There was Alfred, standing alone on the stage in a follow spot halo. Music began to rise from the orchestra pit and Alfred sang. Maggie didn’t really remember anything after that. The beauty of Alfred’s voice held her captive and suspended time. Such perfection wafted from Alfred’s mouth that the audience collectively held their breath during the more moving passages. Finally, the concert ended and a burst of applause erupted as the audience rose to its feet.

That was the turning point for Maggie. It was during that concert that her affections were cemented. Prior to that moment Maggie would never have believed that she might end up with a man like Alfred. But the fates are strange creatures that prod and cajole us with their constant twisting of future outcomes. This relationship was clearly an example of how destiny can turn on a dime.

Maggie looked towards the door as she heard Alfred’s key jangle on its key ring. Alfred was home. His concert must have finished up early, she thought. She looked at the clock and realized that a lot of time had passed while she was reflecting on the start of her relationship with Alfred. It was late.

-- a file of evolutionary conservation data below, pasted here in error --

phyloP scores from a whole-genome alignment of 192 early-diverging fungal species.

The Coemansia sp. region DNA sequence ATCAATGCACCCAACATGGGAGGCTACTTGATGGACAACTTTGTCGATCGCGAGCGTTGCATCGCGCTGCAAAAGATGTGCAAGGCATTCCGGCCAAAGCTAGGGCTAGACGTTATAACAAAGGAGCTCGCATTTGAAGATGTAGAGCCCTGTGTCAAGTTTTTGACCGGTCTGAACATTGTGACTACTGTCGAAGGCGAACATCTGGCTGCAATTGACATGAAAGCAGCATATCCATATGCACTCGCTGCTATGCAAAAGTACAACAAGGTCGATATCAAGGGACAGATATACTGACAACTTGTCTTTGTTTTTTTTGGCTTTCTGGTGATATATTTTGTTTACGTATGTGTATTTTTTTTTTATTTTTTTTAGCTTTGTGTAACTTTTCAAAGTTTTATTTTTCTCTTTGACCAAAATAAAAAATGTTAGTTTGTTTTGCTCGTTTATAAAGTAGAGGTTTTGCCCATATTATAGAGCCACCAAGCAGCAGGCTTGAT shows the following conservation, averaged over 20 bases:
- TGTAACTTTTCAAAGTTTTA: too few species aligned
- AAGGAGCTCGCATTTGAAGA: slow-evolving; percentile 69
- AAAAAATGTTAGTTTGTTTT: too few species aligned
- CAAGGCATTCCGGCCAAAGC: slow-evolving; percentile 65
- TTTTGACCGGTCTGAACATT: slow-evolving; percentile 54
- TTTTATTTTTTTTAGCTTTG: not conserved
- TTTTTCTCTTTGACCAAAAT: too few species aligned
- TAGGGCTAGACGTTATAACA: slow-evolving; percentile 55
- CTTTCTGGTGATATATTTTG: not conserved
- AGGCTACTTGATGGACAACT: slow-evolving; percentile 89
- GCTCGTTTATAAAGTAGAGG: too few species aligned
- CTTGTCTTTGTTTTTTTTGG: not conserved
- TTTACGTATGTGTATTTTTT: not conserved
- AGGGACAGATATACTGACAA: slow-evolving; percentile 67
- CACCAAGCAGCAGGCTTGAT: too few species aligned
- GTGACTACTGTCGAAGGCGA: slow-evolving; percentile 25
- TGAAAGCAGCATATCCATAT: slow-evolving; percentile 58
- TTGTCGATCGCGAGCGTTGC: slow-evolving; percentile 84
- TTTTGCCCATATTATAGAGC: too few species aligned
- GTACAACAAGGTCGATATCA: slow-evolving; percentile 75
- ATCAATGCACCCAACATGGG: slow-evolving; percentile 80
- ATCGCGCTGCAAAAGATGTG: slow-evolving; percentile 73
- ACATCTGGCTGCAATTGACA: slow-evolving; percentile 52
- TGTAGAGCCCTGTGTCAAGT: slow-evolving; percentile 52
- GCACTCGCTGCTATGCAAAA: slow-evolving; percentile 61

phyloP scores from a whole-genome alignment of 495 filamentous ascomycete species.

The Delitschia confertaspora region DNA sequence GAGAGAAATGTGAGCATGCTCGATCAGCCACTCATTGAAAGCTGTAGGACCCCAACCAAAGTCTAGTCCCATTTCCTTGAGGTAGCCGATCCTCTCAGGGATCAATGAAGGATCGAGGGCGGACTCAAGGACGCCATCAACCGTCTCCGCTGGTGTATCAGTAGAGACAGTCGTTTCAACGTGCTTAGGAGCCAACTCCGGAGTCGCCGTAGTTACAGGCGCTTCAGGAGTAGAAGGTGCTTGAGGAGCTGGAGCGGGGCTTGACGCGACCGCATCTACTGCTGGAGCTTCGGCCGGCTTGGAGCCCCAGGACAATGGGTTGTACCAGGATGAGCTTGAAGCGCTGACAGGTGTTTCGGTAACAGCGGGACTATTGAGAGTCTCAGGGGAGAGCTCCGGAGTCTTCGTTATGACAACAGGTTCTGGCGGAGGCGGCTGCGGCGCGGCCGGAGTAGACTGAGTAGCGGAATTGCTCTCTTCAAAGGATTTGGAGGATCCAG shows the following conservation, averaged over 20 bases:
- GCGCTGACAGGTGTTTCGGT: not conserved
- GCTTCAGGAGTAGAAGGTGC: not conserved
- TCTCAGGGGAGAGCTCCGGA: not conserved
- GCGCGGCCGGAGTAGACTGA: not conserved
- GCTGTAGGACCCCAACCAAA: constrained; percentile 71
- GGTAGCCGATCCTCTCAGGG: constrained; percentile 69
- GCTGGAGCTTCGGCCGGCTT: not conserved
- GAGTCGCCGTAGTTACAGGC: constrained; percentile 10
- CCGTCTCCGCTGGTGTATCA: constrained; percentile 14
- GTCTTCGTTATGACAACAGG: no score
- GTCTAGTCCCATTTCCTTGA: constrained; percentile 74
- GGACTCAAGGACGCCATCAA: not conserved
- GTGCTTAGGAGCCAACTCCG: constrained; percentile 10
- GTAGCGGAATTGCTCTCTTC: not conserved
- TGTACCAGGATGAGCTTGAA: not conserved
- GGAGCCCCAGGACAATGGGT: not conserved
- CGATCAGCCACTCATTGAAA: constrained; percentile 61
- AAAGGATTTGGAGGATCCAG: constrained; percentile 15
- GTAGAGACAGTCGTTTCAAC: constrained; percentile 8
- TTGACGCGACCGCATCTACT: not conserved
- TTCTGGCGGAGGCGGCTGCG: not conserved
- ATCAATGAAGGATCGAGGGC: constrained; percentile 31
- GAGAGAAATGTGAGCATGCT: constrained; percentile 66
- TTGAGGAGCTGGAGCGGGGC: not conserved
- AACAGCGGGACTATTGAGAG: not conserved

The door closed and Maggie could hear Alfred’s familiar footsteps walk to the entryway side table. The keys once again rang out with a familiar tune as they were dropped casually on the table. More footsteps. Maggie looked at the mirror in front of her. Behind her was Alfred, standing quite still, with a bunch of carnations in his hand. He was looking at Maggie’s reflection and smiling broadly. Maggie smiled back. And in that moment, her destiny shifted slightly yet again, because at that moment Maggie Strombach fell a bit more in love with a fat man who could sing.

2 Comments on “The Fat Man Singeth (Short Short Story)

A Fat Man
July 2, 2010 at 3:06 pm

It must be interesting to live to the age of 50 and be so diluted to even say something like that publicly. The only time anything like that ever happened was when the Fat Man was substantially wealthier than the girl and even with that she’d only stay with him if he had a rock solid prenup agreement that left her high and dry if she left.

Especially girls from Evanston to Lake Bluff. Even if the guy was dreamy athletic, but his father was a mechanic from Elmwood Park … hang it up buddy. I remember over hearing a conversation among some old high school chums at a restaurant in Highwood. “What are you talking about me getting off the pill, can you imagine what detestable children he would father? He’s got enough so I won’t need children to take care of me in old age. Every time he looks at a piece of cake I tell him ‘go ahead darling, you only live once’, with any luck he’ll smother under his own weight and I’ll be set. ”

Race Bannon
September 1, 2010 at 7:51 pm

Perhaps my story is very romantic, but I actually do know situations much like I portrayed in the story. Maybe it’s not the norm, but it happens.